Darius Dale

Senior Analyst


Mining: The Cycle Turns

Takeaway: Names like $RIO and $MCP are under pressure as the mining cycle turns.

The last decade has undergone an extraordinary mining boom that has been a positive for companies that have some kind of involvement in it. Everyone from Caterpillar (CAT) to BHP Billiton (BHP) to Rio Tinto (RIO) have reaped the benefits of the rush for resources and owe China a “Thank You” card or two for boosting the mining rush. But all good things must come to an end and it appears the cycle is turning in the mining industry.

 

As China’s economic growth begins to slow and people realize they don’t need 500 high rise condo buildings in a one square mile radius, demand for materials and resources has tapered off. Seeing as how mining is a cyclical industry, the price of certain commodities like copper are beginning to fall regardless of Bernanke’s quantitative easing methods. Companies that manufacture mining equipment are also due to see a slowdown in sales and revenue as demand weakens. 

 

 

Mining: The Cycle Turns  - Mining


Up On a Rope: SP500 Levels, Refreshed

Takeaway: Everything is fine until it isn’t.

POSITIONS: Long Consumer Staples (XLP), Short SPY

 

The SPY is up on a rope as the US Dollar is getting burned at the stake. Correlation Risk, all the while, is moving right back to where it has multiple times in the last 5 years (0.9). Correlation Risk between Gold/USD is even higher than that.

 

But, bullish is as bullish does, until the music stops – and the musician himself has quite the set of expectations to deliver on tomorrow, so I’ll stay with the defensive position (Long Staples, Short SPY) into that.

 

Across my core risk management durations, here are the lines that matter to me most:

 

  1. Immediate-term TRADE resistance = 1445 (+0.55% upside)
  2. Immediate-term TRADE support = 1433 (-0.27% downside)
  3. Intermediate-term TREND support = 1419

 

In other words, everything is fine until it isn’t, so it’s worth waiting on Bernanke’s Weimar river card. I can handle a few 100bps of pain if it means we get a blow off top. It’s the price you pay for insurance against buying tops pre the next 10% draw-down.

 

If he prints to infinity, Oil probably rips to $125-130 again (like it did in February post his 0% rate push to 2014 on January 25th). Then #GrowthSlowing picks up its pace on the downside again too.

 

Fun,

KM 

 

Keith R. McCullough
Chief Executive Officer

 

Up On a Rope: SP500 Levels, Refreshed - SPX


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GPS: Waxing and Man-scaping?

Takeaway: We think $GPS hiring Michael Francis, recently fired CMO at JCP, as a strategic advisor is yet another building block to a developing short.

 

We think that GPS hiring Michael Francis, recently fired CMO and confidant of Ron Johnson at JC Penney, as a strategic advisor is extremely telling. Think about it like this…


Make no mistake, this has been a financial engineering story over the past 8-years. Basically, buying back stock. $11bn in repo has taken down the share count by 47%. As recently as 3-years ago, GPS was sitting on a net cash position of $2.3bn. Now it is down to $400mm. In other words, this did not need to be an operational improvement story to grow earnings. Now the share repo angle is largely over. GPS absolutely NEEDS to show consistent comp and/or margin improvement.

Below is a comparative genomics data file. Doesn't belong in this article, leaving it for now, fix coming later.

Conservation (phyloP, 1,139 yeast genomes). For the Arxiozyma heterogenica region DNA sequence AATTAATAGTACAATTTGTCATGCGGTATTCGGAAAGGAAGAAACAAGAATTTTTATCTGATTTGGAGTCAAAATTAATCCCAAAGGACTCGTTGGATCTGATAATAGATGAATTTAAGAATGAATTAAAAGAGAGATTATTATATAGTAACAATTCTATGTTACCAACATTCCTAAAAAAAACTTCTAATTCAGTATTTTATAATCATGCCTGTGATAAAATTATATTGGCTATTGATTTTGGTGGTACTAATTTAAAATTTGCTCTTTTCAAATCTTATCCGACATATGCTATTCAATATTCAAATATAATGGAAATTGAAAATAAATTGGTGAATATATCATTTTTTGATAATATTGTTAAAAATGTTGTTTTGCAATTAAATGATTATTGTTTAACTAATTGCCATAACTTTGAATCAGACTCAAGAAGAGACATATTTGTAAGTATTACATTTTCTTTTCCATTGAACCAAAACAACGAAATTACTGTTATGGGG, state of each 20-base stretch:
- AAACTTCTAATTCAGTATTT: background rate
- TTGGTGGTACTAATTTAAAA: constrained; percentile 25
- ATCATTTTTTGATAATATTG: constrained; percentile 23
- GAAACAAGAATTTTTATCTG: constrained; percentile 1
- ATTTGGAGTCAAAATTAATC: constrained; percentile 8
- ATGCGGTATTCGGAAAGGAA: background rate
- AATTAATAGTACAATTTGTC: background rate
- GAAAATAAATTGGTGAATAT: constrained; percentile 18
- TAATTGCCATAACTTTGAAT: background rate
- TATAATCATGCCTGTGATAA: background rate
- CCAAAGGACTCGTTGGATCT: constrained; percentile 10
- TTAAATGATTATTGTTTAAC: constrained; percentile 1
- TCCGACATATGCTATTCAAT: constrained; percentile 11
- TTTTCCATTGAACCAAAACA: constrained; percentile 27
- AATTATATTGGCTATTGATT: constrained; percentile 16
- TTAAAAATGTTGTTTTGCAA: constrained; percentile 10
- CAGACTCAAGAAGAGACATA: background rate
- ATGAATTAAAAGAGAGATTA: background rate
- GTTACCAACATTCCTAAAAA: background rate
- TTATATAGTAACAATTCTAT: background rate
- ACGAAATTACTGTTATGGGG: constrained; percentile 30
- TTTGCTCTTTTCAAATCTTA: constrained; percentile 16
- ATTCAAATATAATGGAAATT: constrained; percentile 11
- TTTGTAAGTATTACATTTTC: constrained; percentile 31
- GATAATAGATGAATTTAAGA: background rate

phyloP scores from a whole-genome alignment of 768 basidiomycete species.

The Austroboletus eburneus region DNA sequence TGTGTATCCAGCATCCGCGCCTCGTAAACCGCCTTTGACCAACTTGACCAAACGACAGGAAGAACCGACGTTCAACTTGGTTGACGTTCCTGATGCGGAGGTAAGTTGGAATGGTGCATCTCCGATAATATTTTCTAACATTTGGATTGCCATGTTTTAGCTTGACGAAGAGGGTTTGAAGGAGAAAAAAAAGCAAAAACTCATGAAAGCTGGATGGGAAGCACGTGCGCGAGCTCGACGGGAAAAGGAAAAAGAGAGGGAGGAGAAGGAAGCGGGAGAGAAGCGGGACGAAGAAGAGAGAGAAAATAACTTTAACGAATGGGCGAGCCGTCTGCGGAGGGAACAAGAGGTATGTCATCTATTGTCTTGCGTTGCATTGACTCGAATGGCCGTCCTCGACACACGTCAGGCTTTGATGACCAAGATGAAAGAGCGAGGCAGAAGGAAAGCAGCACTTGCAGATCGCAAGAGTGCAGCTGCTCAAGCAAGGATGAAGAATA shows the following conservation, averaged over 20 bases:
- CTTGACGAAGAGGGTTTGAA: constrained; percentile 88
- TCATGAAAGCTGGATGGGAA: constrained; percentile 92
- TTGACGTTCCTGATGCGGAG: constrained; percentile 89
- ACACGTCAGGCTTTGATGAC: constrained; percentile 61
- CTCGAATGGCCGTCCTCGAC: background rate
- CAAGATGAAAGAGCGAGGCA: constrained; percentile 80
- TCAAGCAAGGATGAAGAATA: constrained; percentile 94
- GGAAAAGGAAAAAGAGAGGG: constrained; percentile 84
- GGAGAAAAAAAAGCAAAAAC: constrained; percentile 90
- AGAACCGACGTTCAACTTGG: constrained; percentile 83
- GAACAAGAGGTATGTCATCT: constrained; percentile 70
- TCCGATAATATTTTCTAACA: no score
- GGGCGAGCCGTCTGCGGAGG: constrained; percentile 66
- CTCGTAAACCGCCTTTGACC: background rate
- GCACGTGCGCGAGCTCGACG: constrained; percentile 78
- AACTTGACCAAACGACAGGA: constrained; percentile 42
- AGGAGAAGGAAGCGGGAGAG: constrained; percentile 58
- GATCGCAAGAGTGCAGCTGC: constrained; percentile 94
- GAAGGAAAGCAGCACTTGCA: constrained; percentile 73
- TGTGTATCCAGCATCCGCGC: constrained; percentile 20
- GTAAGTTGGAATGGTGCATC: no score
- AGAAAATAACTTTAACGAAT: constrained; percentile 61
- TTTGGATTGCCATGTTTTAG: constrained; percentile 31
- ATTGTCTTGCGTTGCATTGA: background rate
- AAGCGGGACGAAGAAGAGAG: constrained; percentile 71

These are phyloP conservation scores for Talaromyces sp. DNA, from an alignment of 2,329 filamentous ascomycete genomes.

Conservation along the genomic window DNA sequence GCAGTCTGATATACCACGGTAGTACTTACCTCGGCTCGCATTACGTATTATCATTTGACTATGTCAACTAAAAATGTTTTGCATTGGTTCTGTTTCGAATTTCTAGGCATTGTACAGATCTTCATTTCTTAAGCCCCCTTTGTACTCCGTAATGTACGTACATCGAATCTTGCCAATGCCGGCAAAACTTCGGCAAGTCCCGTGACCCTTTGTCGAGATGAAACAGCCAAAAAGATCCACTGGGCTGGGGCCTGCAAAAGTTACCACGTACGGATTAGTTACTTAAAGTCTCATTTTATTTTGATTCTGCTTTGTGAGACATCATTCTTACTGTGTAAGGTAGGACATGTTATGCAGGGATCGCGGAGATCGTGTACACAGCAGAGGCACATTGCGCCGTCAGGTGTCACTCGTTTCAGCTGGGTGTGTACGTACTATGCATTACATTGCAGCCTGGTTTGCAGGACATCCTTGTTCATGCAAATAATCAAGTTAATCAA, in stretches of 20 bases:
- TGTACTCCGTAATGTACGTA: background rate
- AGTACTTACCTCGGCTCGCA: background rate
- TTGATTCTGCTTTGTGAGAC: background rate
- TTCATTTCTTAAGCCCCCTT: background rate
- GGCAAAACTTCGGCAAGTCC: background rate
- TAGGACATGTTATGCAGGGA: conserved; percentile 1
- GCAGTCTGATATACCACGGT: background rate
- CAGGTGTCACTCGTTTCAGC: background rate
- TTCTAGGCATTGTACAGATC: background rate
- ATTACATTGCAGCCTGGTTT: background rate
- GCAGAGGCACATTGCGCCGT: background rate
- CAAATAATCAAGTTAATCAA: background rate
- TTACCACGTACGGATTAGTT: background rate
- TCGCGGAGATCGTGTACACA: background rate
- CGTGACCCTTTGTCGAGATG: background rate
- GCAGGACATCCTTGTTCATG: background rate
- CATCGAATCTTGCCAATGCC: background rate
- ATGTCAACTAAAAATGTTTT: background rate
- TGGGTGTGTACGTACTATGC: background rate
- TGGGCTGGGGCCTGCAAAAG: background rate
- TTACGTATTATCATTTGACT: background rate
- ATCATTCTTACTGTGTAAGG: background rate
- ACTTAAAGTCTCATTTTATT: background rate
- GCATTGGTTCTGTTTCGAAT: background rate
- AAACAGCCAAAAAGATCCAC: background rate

GPS: Waxing and Man-scaping? - 9 12 2012 11 44 42 AM

 

At the precise time that they needed to perform, two things happened.

1)    The company ‘hit a fashion trend’ with its colors. I’m still not sure what that means. Hitting a fashion trend is pretty much useless. Having a process to sustain driving fashion trends (Ralph Lauren, Nike) is a completely different issue. GPS hit fashion because it was lucky, not because it was good.  

2)      JC Penney imploded at that exact same moment. When one of the largest apparel retailers in the country comps down by 20%+ and hands off $3bn in sales to the lowest bidder, it is absolutely positive for GPS. Some people think that Gap’s biggest competitors are specialty apparel retailers – even the teen and adolescent retailers. Not true. GPS is basically a department store. The company competes head to head with JCP. In fact, when JCP started comping down, its top competitor, Kohl’s, ALSO comped down. Virtually all of the share was picked up by Macy’s, GPS, TJX, and ROST.

 

Though we think that JCP is terminally ill, the reality is that its business will ebb and flow along the way. The second that it stops ebbing, then these companies -- particularly GPS and M will stop gaining share on the margin – which is all that this P&L needs to start choking on itself.

 

So this takes us back to the Michael Francis hire. What does this tell us? Well, on one hand, it tells us that GPS is being proactive in getting as smart as possible as to how JCP will be going to market with its new strategies. That way, GPS can pre-empt, or even just cope appropriately when certain initiatives come to fruition.

 

But on the flip side, it shows just how vulnerable it is and how much it is downplaying the JCP threat. Check the last conference call transcript. Search for the name ‘JC Penney’. You’re not going to come up with much. They’re completely playing down to the street how much this has been helping them.